Approved Herbicide Under Fire
The herbicide 2,4-Dichlorophenoxyacetic acid, commonly known as 2,4-D, is being attacked by an environmental group that deems it unsafe — and apparently EPA is listening.
April 13, 2009
The herbicide 2,4-Dichlorophenoxyacetic acid, commonly known as 2,4-D, is being attacked by an environmental group that deems it unsafe -- and apparently EPA is listening.
According to an article on www.billingsgazette.com, an online news source for Montana and Wyoming, EPA is considering rescinding approval of the weed control product, which is one of the top three used in the U.S. It was just a little more than a year-and-a-half ago that EPA said -- after years of research -- 2,4-D is considered safe for use.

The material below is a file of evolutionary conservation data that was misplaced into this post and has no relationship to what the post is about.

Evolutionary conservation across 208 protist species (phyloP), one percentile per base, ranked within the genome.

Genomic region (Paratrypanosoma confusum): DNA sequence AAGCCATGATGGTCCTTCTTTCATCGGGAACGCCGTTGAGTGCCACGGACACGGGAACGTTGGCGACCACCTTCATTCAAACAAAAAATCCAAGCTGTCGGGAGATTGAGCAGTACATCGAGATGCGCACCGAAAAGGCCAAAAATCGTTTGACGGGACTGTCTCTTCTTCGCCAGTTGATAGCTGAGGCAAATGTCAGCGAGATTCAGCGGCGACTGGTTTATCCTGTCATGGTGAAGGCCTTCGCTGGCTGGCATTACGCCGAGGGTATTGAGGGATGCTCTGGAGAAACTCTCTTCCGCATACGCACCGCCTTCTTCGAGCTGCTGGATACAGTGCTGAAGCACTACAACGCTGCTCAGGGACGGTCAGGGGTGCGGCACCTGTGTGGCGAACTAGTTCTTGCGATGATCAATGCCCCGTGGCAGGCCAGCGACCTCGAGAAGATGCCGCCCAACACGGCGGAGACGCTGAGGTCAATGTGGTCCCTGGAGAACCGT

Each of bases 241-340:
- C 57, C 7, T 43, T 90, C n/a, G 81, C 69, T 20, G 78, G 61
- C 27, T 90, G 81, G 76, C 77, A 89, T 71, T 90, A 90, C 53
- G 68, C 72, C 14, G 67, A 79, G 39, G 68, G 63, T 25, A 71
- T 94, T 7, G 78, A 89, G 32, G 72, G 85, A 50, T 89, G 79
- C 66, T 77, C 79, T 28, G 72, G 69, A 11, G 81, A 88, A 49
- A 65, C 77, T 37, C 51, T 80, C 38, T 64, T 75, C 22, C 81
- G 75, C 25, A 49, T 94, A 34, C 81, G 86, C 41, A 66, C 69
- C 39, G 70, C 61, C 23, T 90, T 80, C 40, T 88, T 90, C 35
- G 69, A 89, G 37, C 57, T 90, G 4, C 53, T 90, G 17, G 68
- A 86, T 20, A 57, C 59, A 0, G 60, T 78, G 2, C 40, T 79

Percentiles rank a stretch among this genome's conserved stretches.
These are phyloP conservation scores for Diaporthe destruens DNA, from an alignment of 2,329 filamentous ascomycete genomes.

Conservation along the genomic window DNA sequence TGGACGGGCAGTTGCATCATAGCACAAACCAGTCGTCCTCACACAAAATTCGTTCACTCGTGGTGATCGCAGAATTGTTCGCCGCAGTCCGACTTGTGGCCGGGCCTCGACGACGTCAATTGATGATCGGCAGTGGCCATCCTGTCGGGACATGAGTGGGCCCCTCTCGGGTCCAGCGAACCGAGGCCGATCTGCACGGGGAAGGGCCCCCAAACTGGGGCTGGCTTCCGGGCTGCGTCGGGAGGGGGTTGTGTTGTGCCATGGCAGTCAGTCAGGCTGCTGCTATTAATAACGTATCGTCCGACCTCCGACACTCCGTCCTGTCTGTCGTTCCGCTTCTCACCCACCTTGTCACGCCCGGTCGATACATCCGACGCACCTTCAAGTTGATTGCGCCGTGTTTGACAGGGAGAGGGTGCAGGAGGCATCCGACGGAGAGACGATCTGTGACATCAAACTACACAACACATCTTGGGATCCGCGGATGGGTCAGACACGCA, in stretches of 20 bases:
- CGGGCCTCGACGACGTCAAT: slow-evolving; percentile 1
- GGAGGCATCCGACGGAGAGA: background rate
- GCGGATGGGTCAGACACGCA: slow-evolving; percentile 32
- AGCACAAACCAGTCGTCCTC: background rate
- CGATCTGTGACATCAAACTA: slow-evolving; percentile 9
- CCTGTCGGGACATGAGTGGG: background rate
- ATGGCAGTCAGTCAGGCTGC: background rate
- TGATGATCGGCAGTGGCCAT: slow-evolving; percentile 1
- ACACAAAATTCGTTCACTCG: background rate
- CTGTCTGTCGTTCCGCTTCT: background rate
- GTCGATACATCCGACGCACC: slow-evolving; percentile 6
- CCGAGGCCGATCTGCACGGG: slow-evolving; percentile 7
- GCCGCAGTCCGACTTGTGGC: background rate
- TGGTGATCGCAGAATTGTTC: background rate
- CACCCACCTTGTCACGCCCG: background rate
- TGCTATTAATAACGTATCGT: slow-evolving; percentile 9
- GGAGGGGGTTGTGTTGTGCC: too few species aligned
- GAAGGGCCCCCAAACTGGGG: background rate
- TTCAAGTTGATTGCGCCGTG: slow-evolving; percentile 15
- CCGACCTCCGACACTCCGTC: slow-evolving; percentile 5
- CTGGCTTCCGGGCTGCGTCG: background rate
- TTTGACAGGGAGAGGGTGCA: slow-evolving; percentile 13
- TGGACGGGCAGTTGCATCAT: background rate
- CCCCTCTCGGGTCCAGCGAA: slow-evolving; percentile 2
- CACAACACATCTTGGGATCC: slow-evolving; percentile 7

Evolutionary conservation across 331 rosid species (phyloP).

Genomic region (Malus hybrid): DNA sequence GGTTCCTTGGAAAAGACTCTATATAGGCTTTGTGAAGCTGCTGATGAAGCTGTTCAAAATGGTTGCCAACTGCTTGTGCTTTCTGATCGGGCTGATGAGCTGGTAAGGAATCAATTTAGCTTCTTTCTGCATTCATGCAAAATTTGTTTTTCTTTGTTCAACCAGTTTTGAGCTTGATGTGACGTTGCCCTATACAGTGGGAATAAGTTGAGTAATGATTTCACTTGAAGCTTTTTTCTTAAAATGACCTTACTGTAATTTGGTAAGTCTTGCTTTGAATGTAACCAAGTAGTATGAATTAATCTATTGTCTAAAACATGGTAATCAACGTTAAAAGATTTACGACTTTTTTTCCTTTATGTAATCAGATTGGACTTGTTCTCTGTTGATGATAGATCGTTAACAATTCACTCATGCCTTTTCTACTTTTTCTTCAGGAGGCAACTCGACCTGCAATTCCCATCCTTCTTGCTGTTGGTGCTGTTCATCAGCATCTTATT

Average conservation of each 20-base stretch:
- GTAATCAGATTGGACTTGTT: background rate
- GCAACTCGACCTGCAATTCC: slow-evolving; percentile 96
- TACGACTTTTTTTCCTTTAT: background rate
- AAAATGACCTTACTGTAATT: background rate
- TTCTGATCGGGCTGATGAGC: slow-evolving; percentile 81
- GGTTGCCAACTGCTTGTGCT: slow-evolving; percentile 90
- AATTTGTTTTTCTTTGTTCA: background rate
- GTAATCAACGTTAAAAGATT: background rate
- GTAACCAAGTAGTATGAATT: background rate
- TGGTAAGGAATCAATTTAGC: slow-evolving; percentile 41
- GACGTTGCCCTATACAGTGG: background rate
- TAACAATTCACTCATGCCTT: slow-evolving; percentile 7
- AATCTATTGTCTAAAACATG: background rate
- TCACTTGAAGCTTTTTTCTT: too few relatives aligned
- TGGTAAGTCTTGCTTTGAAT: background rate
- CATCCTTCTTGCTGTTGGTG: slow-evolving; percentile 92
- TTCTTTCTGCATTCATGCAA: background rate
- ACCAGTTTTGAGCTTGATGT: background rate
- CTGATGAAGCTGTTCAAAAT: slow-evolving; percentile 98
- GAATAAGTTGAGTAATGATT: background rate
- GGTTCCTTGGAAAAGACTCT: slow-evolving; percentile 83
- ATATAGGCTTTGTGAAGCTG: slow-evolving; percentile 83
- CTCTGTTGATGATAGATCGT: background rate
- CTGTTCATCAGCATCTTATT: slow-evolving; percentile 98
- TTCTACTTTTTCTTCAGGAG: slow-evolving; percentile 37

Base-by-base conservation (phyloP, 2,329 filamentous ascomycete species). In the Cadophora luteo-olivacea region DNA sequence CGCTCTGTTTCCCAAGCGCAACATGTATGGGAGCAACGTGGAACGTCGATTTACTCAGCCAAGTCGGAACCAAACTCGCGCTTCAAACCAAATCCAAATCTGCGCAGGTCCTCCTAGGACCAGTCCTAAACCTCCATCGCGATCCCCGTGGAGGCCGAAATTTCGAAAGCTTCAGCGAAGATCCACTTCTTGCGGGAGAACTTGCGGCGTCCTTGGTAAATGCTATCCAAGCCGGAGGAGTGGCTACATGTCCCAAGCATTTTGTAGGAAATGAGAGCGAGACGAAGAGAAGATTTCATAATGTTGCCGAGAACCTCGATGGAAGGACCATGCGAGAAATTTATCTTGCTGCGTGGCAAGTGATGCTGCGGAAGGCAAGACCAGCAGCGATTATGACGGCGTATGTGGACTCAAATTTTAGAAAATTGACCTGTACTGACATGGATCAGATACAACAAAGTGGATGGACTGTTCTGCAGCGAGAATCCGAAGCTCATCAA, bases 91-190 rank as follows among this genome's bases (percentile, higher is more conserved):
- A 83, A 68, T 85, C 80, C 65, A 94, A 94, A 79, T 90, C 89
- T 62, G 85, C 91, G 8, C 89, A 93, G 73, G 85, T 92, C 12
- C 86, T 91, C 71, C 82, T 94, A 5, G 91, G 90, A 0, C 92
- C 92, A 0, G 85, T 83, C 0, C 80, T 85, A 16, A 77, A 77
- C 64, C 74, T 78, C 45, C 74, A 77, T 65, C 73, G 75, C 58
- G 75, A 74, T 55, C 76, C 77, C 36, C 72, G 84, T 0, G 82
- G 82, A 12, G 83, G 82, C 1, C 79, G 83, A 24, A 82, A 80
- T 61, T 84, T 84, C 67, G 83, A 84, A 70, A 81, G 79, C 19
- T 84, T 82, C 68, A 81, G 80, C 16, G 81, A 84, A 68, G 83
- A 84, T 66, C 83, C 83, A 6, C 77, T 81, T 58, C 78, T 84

The environmental group Natural Resources Defense Council (NRDC), however, says the herbicide disrupts estrogen and progesterone in humans, among other things. It’s an ingredient in 1,500 items and has been on the market for about 60 years. When used properly, EPA has no issues with 2,4-D.
According to the article, toxicologists for Western Integrated Pest Management Center, an organization that handles weed research for Montana and five western states, say the consensus is there’s no new information that should force EPA to rescind its approval.
Farm groups have said there isn’t a cost-effective replacement for the herbicide. Agricultural officials at NRDC, however, say no-till farming, pulling weeds, and products such as glyphosate or Roundup will work as a substitute.